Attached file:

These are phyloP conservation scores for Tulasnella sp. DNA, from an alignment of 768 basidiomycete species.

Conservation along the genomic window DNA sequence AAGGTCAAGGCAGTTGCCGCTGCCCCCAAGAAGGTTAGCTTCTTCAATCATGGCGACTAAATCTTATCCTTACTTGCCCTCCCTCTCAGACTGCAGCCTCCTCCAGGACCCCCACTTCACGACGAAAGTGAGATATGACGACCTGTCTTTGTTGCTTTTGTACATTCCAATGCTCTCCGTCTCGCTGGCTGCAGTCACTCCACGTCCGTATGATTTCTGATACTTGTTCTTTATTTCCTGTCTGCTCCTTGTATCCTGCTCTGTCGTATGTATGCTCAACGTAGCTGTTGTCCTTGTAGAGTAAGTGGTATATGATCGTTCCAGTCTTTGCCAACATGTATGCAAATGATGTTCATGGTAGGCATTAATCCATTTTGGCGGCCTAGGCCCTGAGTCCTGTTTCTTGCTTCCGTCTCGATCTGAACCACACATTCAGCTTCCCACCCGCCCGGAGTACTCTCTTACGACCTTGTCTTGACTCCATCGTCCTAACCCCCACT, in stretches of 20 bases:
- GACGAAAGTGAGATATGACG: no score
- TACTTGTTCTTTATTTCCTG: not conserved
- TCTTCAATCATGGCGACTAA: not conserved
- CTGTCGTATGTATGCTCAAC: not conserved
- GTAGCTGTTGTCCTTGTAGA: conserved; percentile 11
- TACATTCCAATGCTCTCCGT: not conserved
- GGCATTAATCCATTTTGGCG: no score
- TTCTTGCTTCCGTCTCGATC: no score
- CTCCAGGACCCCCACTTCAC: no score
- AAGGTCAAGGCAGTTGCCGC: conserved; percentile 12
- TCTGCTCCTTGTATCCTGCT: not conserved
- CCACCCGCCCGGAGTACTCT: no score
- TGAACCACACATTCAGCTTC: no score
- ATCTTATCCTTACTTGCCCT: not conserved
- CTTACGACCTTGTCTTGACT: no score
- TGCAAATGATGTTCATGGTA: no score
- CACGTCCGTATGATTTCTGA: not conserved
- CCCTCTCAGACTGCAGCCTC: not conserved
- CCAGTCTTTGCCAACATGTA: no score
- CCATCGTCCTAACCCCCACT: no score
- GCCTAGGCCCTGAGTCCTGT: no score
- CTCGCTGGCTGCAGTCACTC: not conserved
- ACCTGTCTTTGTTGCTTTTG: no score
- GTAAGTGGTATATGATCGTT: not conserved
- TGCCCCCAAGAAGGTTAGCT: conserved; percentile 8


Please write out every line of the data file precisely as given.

These are phyloP conservation scores for Tulasnella sp. DNA, from an alignment of 768 basidiomycete species.

Conservation along the genomic window DNA sequence AAGGTCAAGGCAGTTGCCGCTGCCCCCAAGAAGGTTAGCTTCTTCAATCATGGCGACTAAATCTTATCCTTACTTGCCCTCCCTCTCAGACTGCAGCCTCCTCCAGGACCCCCACTTCACGACGAAAGTGAGATATGACGACCTGTCTTTGTTGCTTTTGTACATTCCAATGCTCTCCGTCTCGCTGGCTGCAGTCACTCCACGTCCGTATGATTTCTGATACTTGTTCTTTATTTCCTGTCTGCTCCTTGTATCCTGCTCTGTCGTATGTATGCTCAACGTAGCTGTTGTCCTTGTAGAGTAAGTGGTATATGATCGTTCCAGTCTTTGCCAACATGTATGCAAATGATGTTCATGGTAGGCATTAATCCATTTTGGCGGCCTAGGCCCTGAGTCCTGTTTCTTGCTTCCGTCTCGATCTGAACCACACATTCAGCTTCCCACCCGCCCGGAGTACTCTCTTACGACCTTGTCTTGACTCCATCGTCCTAACCCCCACT, in stretches of 20 bases:
- GACGAAAGTGAGATATGACG: no score
- TACTTGTTCTTTATTTCCTG: not conserved
- TCTTCAATCATGGCGACTAA: not conserved
- CTGTCGTATGTATGCTCAAC: not conserved
- GTAGCTGTTGTCCTTGTAGA: conserved; percentile 11
- TACATTCCAATGCTCTCCGT: not conserved
- GGCATTAATCCATTTTGGCG: no score
- TTCTTGCTTCCGTCTCGATC: no score
- CTCCAGGACCCCCACTTCAC: no score
- AAGGTCAAGGCAGTTGCCGC: conserved; percentile 12
- TCTGCTCCTTGTATCCTGCT: not conserved
- CCACCCGCCCGGAGTACTCT: no score
- TGAACCACACATTCAGCTTC: no score
- ATCTTATCCTTACTTGCCCT: not conserved
- CTTACGACCTTGTCTTGACT: no score
- TGCAAATGATGTTCATGGTA: no score
- CACGTCCGTATGATTTCTGA: not conserved
- CCCTCTCAGACTGCAGCCTC: not conserved
- CCAGTCTTTGCCAACATGTA: no score
- CCATCGTCCTAACCCCCACT: no score
- GCCTAGGCCCTGAGTCCTGT: no score
- CTCGCTGGCTGCAGTCACTC: not conserved
- ACCTGTCTTTGTTGCTTTTG: no score
- GTAAGTGGTATATGATCGTT: not conserved
- TGCCCCCAAGAAGGTTAGCT: conserved; percentile 8